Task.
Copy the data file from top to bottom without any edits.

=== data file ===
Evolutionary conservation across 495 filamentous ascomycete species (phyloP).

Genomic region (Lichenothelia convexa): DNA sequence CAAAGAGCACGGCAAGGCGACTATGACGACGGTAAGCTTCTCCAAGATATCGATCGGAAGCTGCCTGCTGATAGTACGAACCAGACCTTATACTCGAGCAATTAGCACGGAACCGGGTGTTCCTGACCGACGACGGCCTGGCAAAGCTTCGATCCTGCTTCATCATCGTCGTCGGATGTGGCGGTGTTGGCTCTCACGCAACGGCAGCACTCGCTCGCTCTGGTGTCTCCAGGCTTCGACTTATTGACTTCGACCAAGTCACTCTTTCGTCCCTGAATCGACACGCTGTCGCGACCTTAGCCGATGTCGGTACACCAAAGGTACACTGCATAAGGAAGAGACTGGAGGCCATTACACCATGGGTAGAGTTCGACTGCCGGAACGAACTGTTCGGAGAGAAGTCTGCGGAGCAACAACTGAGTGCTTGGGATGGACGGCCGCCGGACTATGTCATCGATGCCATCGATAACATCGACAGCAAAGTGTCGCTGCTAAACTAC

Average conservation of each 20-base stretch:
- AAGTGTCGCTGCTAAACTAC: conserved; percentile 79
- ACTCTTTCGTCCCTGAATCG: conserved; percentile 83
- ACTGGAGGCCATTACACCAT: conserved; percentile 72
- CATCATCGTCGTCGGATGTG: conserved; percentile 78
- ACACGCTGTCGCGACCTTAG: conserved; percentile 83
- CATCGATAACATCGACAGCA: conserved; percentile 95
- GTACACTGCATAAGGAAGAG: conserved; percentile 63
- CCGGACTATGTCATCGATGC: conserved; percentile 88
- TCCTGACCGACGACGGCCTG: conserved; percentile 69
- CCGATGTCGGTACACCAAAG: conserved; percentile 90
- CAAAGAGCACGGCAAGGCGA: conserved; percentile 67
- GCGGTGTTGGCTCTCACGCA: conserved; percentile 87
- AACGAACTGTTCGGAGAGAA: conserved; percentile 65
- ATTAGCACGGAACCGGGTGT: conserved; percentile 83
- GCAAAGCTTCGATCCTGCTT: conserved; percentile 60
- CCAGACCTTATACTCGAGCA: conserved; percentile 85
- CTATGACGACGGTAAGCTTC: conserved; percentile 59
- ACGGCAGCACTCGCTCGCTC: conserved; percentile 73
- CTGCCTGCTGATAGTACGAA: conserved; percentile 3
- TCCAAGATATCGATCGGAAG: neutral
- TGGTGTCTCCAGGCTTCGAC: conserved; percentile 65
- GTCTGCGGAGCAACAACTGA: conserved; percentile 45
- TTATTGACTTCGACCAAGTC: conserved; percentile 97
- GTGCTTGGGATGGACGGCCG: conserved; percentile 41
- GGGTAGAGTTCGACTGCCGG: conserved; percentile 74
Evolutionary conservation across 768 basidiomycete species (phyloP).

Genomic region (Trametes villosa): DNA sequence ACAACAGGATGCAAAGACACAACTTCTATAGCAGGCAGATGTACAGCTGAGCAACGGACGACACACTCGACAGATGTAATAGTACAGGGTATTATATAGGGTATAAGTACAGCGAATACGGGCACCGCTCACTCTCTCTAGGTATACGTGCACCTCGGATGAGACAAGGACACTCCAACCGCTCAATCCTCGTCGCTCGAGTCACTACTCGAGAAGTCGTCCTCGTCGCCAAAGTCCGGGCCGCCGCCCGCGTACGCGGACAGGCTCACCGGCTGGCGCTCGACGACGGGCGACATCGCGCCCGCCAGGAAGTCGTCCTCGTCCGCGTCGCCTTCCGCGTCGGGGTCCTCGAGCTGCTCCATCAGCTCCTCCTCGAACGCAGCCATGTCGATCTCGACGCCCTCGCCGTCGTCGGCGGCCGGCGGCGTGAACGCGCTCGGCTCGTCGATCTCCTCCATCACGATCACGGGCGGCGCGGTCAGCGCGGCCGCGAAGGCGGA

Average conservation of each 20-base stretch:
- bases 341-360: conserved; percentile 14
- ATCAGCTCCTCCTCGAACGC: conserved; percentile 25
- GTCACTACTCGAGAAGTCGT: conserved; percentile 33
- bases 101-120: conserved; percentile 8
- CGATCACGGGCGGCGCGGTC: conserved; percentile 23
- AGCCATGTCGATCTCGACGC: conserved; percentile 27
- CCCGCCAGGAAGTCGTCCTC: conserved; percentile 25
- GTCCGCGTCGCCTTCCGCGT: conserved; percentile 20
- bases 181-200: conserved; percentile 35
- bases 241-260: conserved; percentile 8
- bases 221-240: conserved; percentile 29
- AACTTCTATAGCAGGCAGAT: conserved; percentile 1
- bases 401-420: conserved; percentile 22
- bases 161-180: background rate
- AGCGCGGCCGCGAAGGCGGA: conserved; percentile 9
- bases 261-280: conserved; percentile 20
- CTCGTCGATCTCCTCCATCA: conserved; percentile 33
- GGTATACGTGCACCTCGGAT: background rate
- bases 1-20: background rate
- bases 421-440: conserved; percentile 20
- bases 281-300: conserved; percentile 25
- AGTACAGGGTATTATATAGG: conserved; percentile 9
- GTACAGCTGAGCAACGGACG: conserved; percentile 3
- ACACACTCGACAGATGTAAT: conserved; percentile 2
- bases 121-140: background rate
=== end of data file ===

Evolutionary conservation across 495 filamentous ascomycete species (phyloP).

Genomic region (Lichenothelia convexa): DNA sequence CAAAGAGCACGGCAAGGCGACTATGACGACGGTAAGCTTCTCCAAGATATCGATCGGAAGCTGCCTGCTGATAGTACGAACCAGACCTTATACTCGAGCAATTAGCACGGAACCGGGTGTTCCTGACCGACGACGGCCTGGCAAAGCTTCGATCCTGCTTCATCATCGTCGTCGGATGTGGCGGTGTTGGCTCTCACGCAACGGCAGCACTCGCTCGCTCTGGTGTCTCCAGGCTTCGACTTATTGACTTCGACCAAGTCACTCTTTCGTCCCTGAATCGACACGCTGTCGCGACCTTAGCCGATGTCGGTACACCAAAGGTACACTGCATAAGGAAGAGACTGGAGGCCATTACACCATGGGTAGAGTTCGACTGCCGGAACGAACTGTTCGGAGAGAAGTCTGCGGAGCAACAACTGAGTGCTTGGGATGGACGGCCGCCGGACTATGTCATCGATGCCATCGATAACATCGACAGCAAAGTGTCGCTGCTAAACTAC

Average conservation of each 20-base stretch:
- AAGTGTCGCTGCTAAACTAC: conserved; percentile 79
- ACTCTTTCGTCCCTGAATCG: conserved; percentile 83
- ACTGGAGGCCATTACACCAT: conserved; percentile 72
- CATCATCGTCGTCGGATGTG: conserved; percentile 78
- ACACGCTGTCGCGACCTTAG: conserved; percentile 83
- CATCGATAACATCGACAGCA: conserved; percentile 95
- GTACACTGCATAAGGAAGAG: conserved; percentile 63
- CCGGACTATGTCATCGATGC: conserved; percentile 88
- TCCTGACCGACGACGGCCTG: conserved; percentile 69
- CCGATGTCGGTACACCAAAG: conserved; percentile 90
- CAAAGAGCACGGCAAGGCGA: conserved; percentile 67
- GCGGTGTTGGCTCTCACGCA: conserved; percentile 87
- AACGAACTGTTCGGAGAGAA: conserved; percentile 65
- ATTAGCACGGAACCGGGTGT: conserved; percentile 83
- GCAAAGCTTCGATCCTGCTT: conserved; percentile 60
- CCAGACCTTATACTCGAGCA: conserved; percentile 85
- CTATGACGACGGTAAGCTTC: conserved; percentile 59
- ACGGCAGCACTCGCTCGCTC: conserved; percentile 73
- CTGCCTGCTGATAGTACGAA: conserved; percentile 3
- TCCAAGATATCGATCGGAAG: neutral
- TGGTGTCTCCAGGCTTCGAC: conserved; percentile 65
- GTCTGCGGAGCAACAACTGA: conserved; percentile 45
- TTATTGACTTCGACCAAGTC: conserved; percentile 97
- GTGCTTGGGATGGACGGCCG: conserved; percentile 41
- GGGTAGAGTTCGACTGCCGG: conserved; percentile 74
Evolutionary conservation across 768 basidiomycete species (phyloP).

Genomic region (Trametes villosa): DNA sequence ACAACAGGATGCAAAGACACAACTTCTATAGCAGGCAGATGTACAGCTGAGCAACGGACGACACACTCGACAGATGTAATAGTACAGGGTATTATATAGGGTATAAGTACAGCGAATACGGGCACCGCTCACTCTCTCTAGGTATACGTGCACCTCGGATGAGACAAGGACACTCCAACCGCTCAATCCTCGTCGCTCGAGTCACTACTCGAGAAGTCGTCCTCGTCGCCAAAGTCCGGGCCGCCGCCCGCGTACGCGGACAGGCTCACCGGCTGGCGCTCGACGACGGGCGACATCGCGCCCGCCAGGAAGTCGTCCTCGTCCGCGTCGCCTTCCGCGTCGGGGTCCTCGAGCTGCTCCATCAGCTCCTCCTCGAACGCAGCCATGTCGATCTCGACGCCCTCGCCGTCGTCGGCGGCCGGCGGCGTGAACGCGCTCGGCTCGTCGATCTCCTCCATCACGATCACGGGCGGCGCGGTCAGCGCGGCCGCGAAGGCGGA

Average conservation of each 20-base stretch:
- bases 341-360: conserved; percentile 14
- ATCAGCTCCTCCTCGAACGC: conserved; percentile 25
- GTCACTACTCGAGAAGTCGT: conserved; percentile 33
- bases 101-120: conserved; percentile 8
- CGATCACGGGCGGCGCGGTC: conserved; percentile 23
- AGCCATGTCGATCTCGACGC: conserved; percentile 27
- CCCGCCAGGAAGTCGTCCTC: conserved; percentile 25
- GTCCGCGTCGCCTTCCGCGT: conserved; percentile 20
- bases 181-200: conserved; percentile 35
- bases 241-260: conserved; percentile 8
- bases 221-240: conserved; percentile 29
- AACTTCTATAGCAGGCAGAT: conserved; percentile 1
- bases 401-420: conserved; percentile 22
- bases 161-180: background rate
- AGCGCGGCCGCGAAGGCGGA: conserved; percentile 9
- bases 261-280: conserved; percentile 20
- CTCGTCGATCTCCTCCATCA: conserved; percentile 33
- GGTATACGTGCACCTCGGAT: background rate
- bases 1-20: background rate
- bases 421-440: conserved; percentile 20
- bases 281-300: conserved; percentile 25
- AGTACAGGGTATTATATAGG: conserved; percentile 9
- GTACAGCTGAGCAACGGACG: conserved; percentile 3
- ACACACTCGACAGATGTAAT: conserved; percentile 2
- bases 121-140: background rate